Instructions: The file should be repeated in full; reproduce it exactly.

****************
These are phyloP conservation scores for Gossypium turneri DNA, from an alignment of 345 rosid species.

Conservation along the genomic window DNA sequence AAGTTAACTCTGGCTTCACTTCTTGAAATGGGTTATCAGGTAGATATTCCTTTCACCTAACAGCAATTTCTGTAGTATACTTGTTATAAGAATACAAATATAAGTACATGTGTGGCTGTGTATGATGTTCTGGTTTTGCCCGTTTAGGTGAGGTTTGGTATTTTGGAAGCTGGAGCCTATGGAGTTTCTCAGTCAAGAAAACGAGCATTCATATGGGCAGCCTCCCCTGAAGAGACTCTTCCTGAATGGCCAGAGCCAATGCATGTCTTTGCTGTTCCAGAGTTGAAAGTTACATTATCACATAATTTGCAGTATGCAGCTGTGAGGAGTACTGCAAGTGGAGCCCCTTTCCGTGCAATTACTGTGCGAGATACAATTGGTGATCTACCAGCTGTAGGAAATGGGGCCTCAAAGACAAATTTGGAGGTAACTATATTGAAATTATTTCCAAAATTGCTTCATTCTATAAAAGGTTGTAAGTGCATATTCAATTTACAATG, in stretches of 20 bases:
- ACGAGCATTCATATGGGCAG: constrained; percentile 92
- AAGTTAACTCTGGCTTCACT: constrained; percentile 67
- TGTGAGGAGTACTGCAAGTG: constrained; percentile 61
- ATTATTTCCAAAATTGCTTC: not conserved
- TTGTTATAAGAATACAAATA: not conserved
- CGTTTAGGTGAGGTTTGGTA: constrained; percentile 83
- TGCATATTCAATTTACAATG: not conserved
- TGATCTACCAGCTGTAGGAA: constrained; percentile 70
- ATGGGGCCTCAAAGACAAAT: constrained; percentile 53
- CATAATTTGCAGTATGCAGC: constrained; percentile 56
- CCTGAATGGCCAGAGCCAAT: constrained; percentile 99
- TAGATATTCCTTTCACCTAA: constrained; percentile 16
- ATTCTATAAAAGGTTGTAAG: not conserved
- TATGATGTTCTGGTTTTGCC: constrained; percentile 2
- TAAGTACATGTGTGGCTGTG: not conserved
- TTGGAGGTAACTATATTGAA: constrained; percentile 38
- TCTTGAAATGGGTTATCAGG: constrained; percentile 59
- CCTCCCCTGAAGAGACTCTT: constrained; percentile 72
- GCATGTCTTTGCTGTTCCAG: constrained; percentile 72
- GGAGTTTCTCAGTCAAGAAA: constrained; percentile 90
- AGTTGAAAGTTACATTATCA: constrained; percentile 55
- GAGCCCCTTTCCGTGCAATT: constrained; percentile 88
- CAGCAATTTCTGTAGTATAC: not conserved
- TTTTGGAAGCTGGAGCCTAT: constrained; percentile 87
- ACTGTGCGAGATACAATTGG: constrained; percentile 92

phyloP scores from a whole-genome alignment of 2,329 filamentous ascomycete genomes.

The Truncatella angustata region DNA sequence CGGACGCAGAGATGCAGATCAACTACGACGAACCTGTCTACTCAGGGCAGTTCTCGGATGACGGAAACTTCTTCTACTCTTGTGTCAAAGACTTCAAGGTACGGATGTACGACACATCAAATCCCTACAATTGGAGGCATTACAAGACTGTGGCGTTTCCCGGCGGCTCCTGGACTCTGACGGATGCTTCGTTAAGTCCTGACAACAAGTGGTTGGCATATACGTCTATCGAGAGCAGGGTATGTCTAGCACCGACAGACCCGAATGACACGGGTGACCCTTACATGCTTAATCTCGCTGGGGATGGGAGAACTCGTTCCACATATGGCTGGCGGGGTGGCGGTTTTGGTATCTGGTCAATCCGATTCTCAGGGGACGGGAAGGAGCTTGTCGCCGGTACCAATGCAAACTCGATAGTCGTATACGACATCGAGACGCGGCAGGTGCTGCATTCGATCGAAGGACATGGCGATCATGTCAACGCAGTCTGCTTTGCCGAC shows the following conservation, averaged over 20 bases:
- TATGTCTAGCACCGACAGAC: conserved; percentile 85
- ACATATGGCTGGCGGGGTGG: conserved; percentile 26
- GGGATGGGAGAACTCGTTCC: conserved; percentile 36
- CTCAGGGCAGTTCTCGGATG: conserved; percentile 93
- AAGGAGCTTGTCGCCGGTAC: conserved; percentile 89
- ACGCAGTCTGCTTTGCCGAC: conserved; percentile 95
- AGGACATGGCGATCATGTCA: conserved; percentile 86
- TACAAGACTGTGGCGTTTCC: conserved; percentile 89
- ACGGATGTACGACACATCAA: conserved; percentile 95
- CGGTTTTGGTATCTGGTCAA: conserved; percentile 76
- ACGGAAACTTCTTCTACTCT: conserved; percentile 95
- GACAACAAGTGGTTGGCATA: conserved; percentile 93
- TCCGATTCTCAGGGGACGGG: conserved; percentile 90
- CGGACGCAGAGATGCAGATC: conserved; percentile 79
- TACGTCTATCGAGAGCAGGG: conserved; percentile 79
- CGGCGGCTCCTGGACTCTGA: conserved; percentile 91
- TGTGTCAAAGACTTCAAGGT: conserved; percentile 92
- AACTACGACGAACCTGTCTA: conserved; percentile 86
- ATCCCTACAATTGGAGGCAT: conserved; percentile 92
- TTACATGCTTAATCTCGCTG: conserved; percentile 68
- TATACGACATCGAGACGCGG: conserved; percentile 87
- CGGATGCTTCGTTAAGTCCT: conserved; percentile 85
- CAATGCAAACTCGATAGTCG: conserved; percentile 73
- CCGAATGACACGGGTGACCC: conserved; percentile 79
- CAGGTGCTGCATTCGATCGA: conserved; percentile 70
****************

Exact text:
These are phyloP conservation scores for Gossypium turneri DNA, from an alignment of 345 rosid species.

Conservation along the genomic window DNA sequence AAGTTAACTCTGGCTTCACTTCTTGAAATGGGTTATCAGGTAGATATTCCTTTCACCTAACAGCAATTTCTGTAGTATACTTGTTATAAGAATACAAATATAAGTACATGTGTGGCTGTGTATGATGTTCTGGTTTTGCCCGTTTAGGTGAGGTTTGGTATTTTGGAAGCTGGAGCCTATGGAGTTTCTCAGTCAAGAAAACGAGCATTCATATGGGCAGCCTCCCCTGAAGAGACTCTTCCTGAATGGCCAGAGCCAATGCATGTCTTTGCTGTTCCAGAGTTGAAAGTTACATTATCACATAATTTGCAGTATGCAGCTGTGAGGAGTACTGCAAGTGGAGCCCCTTTCCGTGCAATTACTGTGCGAGATACAATTGGTGATCTACCAGCTGTAGGAAATGGGGCCTCAAAGACAAATTTGGAGGTAACTATATTGAAATTATTTCCAAAATTGCTTCATTCTATAAAAGGTTGTAAGTGCATATTCAATTTACAATG, in stretches of 20 bases:
- ACGAGCATTCATATGGGCAG: constrained; percentile 92
- AAGTTAACTCTGGCTTCACT: constrained; percentile 67
- TGTGAGGAGTACTGCAAGTG: constrained; percentile 61
- ATTATTTCCAAAATTGCTTC: not conserved
- TTGTTATAAGAATACAAATA: not conserved
- CGTTTAGGTGAGGTTTGGTA: constrained; percentile 83
- TGCATATTCAATTTACAATG: not conserved
- TGATCTACCAGCTGTAGGAA: constrained; percentile 70
- ATGGGGCCTCAAAGACAAAT: constrained; percentile 53
- CATAATTTGCAGTATGCAGC: constrained; percentile 56
- CCTGAATGGCCAGAGCCAAT: constrained; percentile 99
- TAGATATTCCTTTCACCTAA: constrained; percentile 16
- ATTCTATAAAAGGTTGTAAG: not conserved
- TATGATGTTCTGGTTTTGCC: constrained; percentile 2
- TAAGTACATGTGTGGCTGTG: not conserved
- TTGGAGGTAACTATATTGAA: constrained; percentile 38
- TCTTGAAATGGGTTATCAGG: constrained; percentile 59
- CCTCCCCTGAAGAGACTCTT: constrained; percentile 72
- GCATGTCTTTGCTGTTCCAG: constrained; percentile 72
- GGAGTTTCTCAGTCAAGAAA: constrained; percentile 90
- AGTTGAAAGTTACATTATCA: constrained; percentile 55
- GAGCCCCTTTCCGTGCAATT: constrained; percentile 88
- CAGCAATTTCTGTAGTATAC: not conserved
- TTTTGGAAGCTGGAGCCTAT: constrained; percentile 87
- ACTGTGCGAGATACAATTGG: constrained; percentile 92

phyloP scores from a whole-genome alignment of 2,329 filamentous ascomycete genomes.

The Truncatella angustata region DNA sequence CGGACGCAGAGATGCAGATCAACTACGACGAACCTGTCTACTCAGGGCAGTTCTCGGATGACGGAAACTTCTTCTACTCTTGTGTCAAAGACTTCAAGGTACGGATGTACGACACATCAAATCCCTACAATTGGAGGCATTACAAGACTGTGGCGTTTCCCGGCGGCTCCTGGACTCTGACGGATGCTTCGTTAAGTCCTGACAACAAGTGGTTGGCATATACGTCTATCGAGAGCAGGGTATGTCTAGCACCGACAGACCCGAATGACACGGGTGACCCTTACATGCTTAATCTCGCTGGGGATGGGAGAACTCGTTCCACATATGGCTGGCGGGGTGGCGGTTTTGGTATCTGGTCAATCCGATTCTCAGGGGACGGGAAGGAGCTTGTCGCCGGTACCAATGCAAACTCGATAGTCGTATACGACATCGAGACGCGGCAGGTGCTGCATTCGATCGAAGGACATGGCGATCATGTCAACGCAGTCTGCTTTGCCGAC shows the following conservation, averaged over 20 bases:
- TATGTCTAGCACCGACAGAC: conserved; percentile 85
- ACATATGGCTGGCGGGGTGG: conserved; percentile 26
- GGGATGGGAGAACTCGTTCC: conserved; percentile 36
- CTCAGGGCAGTTCTCGGATG: conserved; percentile 93
- AAGGAGCTTGTCGCCGGTAC: conserved; percentile 89
- ACGCAGTCTGCTTTGCCGAC: conserved; percentile 95
- AGGACATGGCGATCATGTCA: conserved; percentile 86
- TACAAGACTGTGGCGTTTCC: conserved; percentile 89
- ACGGATGTACGACACATCAA: conserved; percentile 95
- CGGTTTTGGTATCTGGTCAA: conserved; percentile 76
- ACGGAAACTTCTTCTACTCT: conserved; percentile 95
- GACAACAAGTGGTTGGCATA: conserved; percentile 93
- TCCGATTCTCAGGGGACGGG: conserved; percentile 90
- CGGACGCAGAGATGCAGATC: conserved; percentile 79
- TACGTCTATCGAGAGCAGGG: conserved; percentile 79
- CGGCGGCTCCTGGACTCTGA: conserved; percentile 91
- TGTGTCAAAGACTTCAAGGT: conserved; percentile 92
- AACTACGACGAACCTGTCTA: conserved; percentile 86
- ATCCCTACAATTGGAGGCAT: conserved; percentile 92
- TTACATGCTTAATCTCGCTG: conserved; percentile 68
- TATACGACATCGAGACGCGG: conserved; percentile 87
- CGGATGCTTCGTTAAGTCCT: conserved; percentile 85
- CAATGCAAACTCGATAGTCG: conserved; percentile 73
- CCGAATGACACGGGTGACCC: conserved; percentile 79
- CAGGTGCTGCATTCGATCGA: conserved; percentile 70